Chautauqua County Balancing COVID-19 Vaccine Supply With High Demand

Cropped Lisa Ferdinando / DoD / CC BY 2.0

MAYVILLE – Chautauqua County officials are lamenting the lack of COVID-19 vaccine supply while demand remains high in the community.

Those 65 and older now qualify to get the COVID-19 vaccine, this after New York State leaders updated their guidelines to follow new Centers for Disease Control and Prevention recommendations. According to the CDC, people 65 and older should get the vaccine, as well as those who are immunocompromised.






However, leaders with the county’s COVID-19 Response Team say demand outpaces supply.

“At the local level, we have no say in how much vaccine we get or when we get it,” the group, who is led by Chautauqua County Executive PJ Wendel, said in a joint statement. “We can assure you that as quickly as vaccine arrives, points of dispensing will be announced.”





Local leaders say their goal is to get the vaccine out with “shots in arms” in accordance with New York State guidelines as quickly as possible.

“The Health Department, along with the support of the Office of Emergency Services and the County Medical Directors, has the expertise and experience necessary to implement its mass vaccination plan and administer the COVID-19 vaccine at various identified locations in the County,” they furthered.











So far, more than 3,500 people in the county have received the COVID-19 vaccine, with 162 residents receiving the second dose.

First responders, frontline healthcare workers and nursing home residents make up the numbers released by local health leaders on Tuesday that represent 2.7 percent of the total population who received the first dose and 0.12 percent of residents who got the second.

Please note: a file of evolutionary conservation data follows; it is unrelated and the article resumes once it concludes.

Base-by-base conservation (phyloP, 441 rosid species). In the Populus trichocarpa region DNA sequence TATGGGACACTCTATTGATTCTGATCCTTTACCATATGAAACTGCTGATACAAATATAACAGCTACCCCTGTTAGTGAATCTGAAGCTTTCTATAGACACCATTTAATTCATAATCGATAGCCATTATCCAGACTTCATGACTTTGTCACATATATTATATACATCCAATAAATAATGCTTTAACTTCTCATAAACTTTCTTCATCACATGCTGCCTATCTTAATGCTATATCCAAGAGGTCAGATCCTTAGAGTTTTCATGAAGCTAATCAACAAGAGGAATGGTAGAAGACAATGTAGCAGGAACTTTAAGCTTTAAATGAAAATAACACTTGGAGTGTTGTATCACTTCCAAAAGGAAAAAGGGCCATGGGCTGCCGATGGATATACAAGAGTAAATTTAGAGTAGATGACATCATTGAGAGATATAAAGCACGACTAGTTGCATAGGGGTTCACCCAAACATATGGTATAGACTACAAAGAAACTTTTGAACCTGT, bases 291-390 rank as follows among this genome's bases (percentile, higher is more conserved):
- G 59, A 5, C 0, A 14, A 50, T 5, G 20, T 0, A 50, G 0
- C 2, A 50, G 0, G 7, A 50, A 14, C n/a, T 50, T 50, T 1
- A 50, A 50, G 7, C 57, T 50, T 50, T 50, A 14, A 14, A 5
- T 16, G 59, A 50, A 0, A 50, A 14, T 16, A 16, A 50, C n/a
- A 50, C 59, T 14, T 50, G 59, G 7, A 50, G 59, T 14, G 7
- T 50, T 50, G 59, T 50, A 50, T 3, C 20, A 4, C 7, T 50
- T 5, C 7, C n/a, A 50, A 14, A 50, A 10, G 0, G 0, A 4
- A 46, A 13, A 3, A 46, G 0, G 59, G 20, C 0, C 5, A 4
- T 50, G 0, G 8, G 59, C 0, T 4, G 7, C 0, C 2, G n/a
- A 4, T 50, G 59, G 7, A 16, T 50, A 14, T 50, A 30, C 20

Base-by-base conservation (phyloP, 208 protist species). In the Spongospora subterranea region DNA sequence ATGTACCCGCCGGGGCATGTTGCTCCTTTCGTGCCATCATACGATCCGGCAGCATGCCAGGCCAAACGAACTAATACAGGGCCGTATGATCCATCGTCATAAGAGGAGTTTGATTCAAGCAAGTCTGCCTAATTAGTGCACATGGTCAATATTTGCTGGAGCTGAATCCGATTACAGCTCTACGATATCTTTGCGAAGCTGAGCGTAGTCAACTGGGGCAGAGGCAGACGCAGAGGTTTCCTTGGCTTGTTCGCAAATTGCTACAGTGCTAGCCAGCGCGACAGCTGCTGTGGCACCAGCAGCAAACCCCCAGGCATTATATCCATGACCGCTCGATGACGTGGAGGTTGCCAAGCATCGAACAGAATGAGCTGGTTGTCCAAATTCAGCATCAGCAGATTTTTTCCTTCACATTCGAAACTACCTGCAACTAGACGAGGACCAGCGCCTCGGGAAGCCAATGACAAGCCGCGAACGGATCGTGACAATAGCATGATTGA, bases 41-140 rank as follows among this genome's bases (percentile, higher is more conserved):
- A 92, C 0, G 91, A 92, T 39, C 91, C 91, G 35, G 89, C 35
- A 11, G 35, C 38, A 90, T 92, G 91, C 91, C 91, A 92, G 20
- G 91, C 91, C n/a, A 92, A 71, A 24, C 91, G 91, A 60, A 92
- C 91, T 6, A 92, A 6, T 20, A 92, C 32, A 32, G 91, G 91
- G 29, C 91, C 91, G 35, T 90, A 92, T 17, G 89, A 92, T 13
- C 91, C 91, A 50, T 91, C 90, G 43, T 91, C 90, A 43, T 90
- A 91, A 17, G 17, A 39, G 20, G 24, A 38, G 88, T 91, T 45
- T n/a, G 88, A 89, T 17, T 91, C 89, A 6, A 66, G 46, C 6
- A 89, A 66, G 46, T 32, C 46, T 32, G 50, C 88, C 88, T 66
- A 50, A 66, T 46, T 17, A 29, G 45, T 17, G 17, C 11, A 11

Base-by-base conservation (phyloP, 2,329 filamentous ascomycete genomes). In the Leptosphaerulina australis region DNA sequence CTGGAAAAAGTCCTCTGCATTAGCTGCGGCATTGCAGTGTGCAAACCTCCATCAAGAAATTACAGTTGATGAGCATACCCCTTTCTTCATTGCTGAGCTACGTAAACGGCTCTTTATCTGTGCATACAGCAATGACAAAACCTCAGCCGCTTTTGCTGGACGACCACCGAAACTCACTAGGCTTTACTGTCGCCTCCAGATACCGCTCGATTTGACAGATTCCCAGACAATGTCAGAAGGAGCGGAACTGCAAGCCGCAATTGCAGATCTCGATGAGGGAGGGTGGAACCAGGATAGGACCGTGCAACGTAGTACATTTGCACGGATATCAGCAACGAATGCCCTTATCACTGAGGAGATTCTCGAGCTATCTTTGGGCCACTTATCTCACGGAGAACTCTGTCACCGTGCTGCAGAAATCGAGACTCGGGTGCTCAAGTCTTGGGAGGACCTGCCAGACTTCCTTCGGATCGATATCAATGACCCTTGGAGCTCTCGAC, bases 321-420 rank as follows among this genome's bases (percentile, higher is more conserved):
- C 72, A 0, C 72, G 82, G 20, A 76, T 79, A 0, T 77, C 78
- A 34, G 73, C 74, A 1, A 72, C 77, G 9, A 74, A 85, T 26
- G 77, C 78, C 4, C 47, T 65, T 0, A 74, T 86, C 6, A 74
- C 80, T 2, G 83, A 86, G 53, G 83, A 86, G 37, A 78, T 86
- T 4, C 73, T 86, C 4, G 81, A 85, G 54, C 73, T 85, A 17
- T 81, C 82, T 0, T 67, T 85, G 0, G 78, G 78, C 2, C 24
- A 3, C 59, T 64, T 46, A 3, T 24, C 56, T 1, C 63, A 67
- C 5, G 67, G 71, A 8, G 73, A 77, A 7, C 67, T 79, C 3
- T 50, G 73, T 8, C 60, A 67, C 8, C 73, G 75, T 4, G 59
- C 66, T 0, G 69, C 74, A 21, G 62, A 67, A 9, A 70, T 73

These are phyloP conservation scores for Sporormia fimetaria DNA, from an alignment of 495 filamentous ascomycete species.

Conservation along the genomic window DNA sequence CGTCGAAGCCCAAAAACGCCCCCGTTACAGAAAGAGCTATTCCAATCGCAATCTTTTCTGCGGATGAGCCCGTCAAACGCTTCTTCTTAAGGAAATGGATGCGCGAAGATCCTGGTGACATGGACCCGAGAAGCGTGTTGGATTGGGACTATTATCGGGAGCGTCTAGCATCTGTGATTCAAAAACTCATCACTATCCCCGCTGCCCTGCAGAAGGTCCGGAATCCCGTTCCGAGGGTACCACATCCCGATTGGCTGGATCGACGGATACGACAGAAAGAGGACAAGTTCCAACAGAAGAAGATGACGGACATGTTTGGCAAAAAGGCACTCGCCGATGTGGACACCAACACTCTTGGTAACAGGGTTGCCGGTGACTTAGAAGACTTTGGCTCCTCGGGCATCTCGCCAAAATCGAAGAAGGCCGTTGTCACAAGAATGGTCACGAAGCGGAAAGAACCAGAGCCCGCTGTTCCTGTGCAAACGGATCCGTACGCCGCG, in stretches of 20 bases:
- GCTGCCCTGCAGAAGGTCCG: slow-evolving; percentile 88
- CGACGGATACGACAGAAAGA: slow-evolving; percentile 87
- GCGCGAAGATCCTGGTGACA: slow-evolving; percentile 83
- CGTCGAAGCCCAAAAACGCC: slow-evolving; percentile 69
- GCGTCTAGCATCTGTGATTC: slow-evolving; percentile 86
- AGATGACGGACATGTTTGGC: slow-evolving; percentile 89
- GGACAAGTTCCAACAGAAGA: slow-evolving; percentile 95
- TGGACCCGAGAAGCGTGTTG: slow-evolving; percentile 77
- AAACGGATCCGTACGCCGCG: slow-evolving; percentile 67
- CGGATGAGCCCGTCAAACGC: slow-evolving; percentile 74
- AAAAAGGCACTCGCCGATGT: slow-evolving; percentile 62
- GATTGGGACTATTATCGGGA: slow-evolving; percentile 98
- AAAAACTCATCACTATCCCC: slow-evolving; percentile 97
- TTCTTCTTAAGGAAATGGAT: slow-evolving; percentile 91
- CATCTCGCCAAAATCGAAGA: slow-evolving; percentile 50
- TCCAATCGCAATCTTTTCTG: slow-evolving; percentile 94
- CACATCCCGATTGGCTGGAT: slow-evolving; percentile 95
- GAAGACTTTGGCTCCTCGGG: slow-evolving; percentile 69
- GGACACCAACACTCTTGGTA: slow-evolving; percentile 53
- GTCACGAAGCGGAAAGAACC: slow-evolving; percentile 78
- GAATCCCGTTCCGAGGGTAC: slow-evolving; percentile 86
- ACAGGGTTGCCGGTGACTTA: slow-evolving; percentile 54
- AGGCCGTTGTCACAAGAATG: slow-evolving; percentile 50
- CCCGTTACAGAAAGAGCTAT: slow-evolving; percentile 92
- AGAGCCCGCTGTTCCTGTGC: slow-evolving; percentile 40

Residents looking to be vaccinated need to register online or call the state’s COVID-19 Vaccination Hotline at 1-833-697-4829. Like all areas across New York State, points of distribution in both Chautauqua and Cattaraugus Counties are by appointment only.

State leaders are urging local health departments to schedule appointments even before receiving vaccine doses. Eventually, state leaders want pharmacies to administer vaccinations to residents.

After booking a time, residents are asked to bring proof of eligibility in the form of a photo ID, proof of work or other supporting documentation.

Once they verify their registration, residents will receive the shot, waiting 15 minutes afterwards.

The resident will then get an immunization card. They will need to get a second shot 21 days after the first dose for Pfizer’s vaccine and 28 days after the first dose for Moderna’s vaccine.

By opening the vaccinations to those 65 and older, and to people who are immunocompromised, almost another two million New Yorkers who are eligible for the vaccine, bringing the need to vaccinate nearly seven million New Yorkers in the first phase of vaccination.

State leaders project it could take up to six months for those seven million people statewide to be vaccinated.

The vaccine comes as Chautauqua County specifically is seeing a sharp increase in COVID-19 cases that others across the state and nation are seeing. With this increased level of community spread, local health leaders say residents must all continue to adhere to disease prevention guidelines, such as social distancing, wearing masks, washing hands, and avoiding gatherings.

The Chautauqua County COVID-19 Response Team is lead by Chautauqua County Executive PJ Wendel, Public Health Director Christine Schuyler, Sheriff Jim Quattrone, Emergency Services Director John Griffith, and County Medical Directors Dr. Robert Berke, Dr. Michael Faulk, and Dr. Brian Walters.

 

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